Signs falling under this category inform road users that construction or excavation work is ongoing. They also warn of potential dangers within the area (e.g. deep holes, falling debris). These signs may also prompt the driver to slow down or change their route.
FAQs on Road Traffic Signs in the Philippines
Each traffic sign you see on the road is very straightforward and easy to understand. Nevertheless, you may still have some questions related to them. Hopefully, you’ll find the answers in this section.
1. Are pavement markings considered road signs?
The Department of Transportation (DOTr) and the Land Transportation Office (LTO) place pavement markings in a different category.
Nevertheless, learning these marks is essential since they complement traffic and road signs in the Philippines. They add another layer of safety for both drivers and pedestrians.
Some examples of pavement markings include the following:
- Longitudinal lines – These include double solid yellow lines, center lines, lane lines, transition lines, and the like.
- Traverse lines – These include STOP lines and pedestrian intersections.
- Others – These include DO NOT BLOCK intersection lines, turn lines, and lane lines for buses and PUJs.
2. What happens if I disregard the road signs?
If you don't comply with the road signs and symbols in the Philippines, you become a traffic violator. The worst that can happen is a fatal accident. Keep in mind that each violation comes with a penalty or sanction. Committing a first offense may require you to pay a ₱150 fine.
If you’re driving within Metro Manila, remember that there’s a No Contact Traffic Apprehension Policy in place. This policy uses CCTV, digital cameras, and other gadgets to capture videos and images of vehicles violating traffic laws, rules, and regulations. This means that even if your violation is not caught by an MMDA traffic enforcer, you’ll still receive the summons to settle your fines and penalties within seven days.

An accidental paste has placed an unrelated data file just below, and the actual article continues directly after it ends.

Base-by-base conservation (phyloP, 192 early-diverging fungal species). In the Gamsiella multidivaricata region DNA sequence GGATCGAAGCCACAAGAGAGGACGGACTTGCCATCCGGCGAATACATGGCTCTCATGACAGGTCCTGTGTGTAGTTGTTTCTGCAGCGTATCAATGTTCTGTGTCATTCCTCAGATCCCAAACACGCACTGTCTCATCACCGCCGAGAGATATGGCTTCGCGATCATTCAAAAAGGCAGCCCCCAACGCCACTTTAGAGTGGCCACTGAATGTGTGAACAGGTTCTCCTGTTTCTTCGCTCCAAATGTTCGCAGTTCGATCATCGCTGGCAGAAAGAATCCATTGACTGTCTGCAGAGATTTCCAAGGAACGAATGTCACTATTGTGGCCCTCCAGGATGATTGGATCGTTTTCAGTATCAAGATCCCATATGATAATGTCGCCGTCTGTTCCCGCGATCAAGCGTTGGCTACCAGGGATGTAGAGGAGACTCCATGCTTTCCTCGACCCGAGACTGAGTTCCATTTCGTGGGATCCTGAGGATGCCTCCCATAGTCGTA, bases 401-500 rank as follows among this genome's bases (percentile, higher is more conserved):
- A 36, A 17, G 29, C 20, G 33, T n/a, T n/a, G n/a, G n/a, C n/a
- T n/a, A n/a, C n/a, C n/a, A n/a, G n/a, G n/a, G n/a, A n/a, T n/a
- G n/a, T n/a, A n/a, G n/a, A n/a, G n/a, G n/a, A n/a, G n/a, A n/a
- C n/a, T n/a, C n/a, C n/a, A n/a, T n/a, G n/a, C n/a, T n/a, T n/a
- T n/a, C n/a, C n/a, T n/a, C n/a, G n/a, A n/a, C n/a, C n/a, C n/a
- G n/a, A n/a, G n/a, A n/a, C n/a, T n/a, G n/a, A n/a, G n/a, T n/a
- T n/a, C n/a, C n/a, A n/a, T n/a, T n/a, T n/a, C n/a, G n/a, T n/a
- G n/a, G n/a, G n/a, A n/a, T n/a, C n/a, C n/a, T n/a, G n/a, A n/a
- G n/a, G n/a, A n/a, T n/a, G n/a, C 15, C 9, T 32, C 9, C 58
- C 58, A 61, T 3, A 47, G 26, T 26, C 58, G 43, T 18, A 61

3. Where can I learn more about basic traffic signs in the Philippines?
The LTO Driver’s License Exam is composed of theoretical and practical tests that will determine if you really know what the traffic signs are. If you want to learn more about this aspect of driving, just visit LTO’s Land Transportation Management System (LTMS) portal and access the learning materials.
Here’s how you can access the materials:
- On the LTMS page, click the E-Learning tab.
- Click Getting Ready to Drive.
- On the next page, click Road Traffic Signs. If you want to learn more about road markings, click Pavement Markings instead.
The E-Learning tab also leads you to other topics that will help you become a responsible driver, such as the following:
- Driving Fundamentals
- Road Courtesy and Safety
- Rights, Duties, and Responsibilities of Drivers
- Land Transportation-Related Laws
If you’re a motorist, you need to understand that a road is a dangerous place by default and that you have to navigate it with utmost care and caution. The worst that can happen is a fatal accident, but do you really need to wait for it to happen before you become more conscious of your driving?
The same goes for pedestrians. If you’re a runner or biker, you have to keep in mind that following traffic signs in the Philippines is also for your own good. Shortcuts may get you faster to your destination, but at what cost?
If you’re still reading this part of the article, congratulations. You’re one step closer to becoming a good driver and responsible pedestrian.
-  MMARAS Annual Report 2020 (MMDA)
-  The Asian Highway Network
-  No Contact Traffic Apprehension Policy
-  LTMS Portal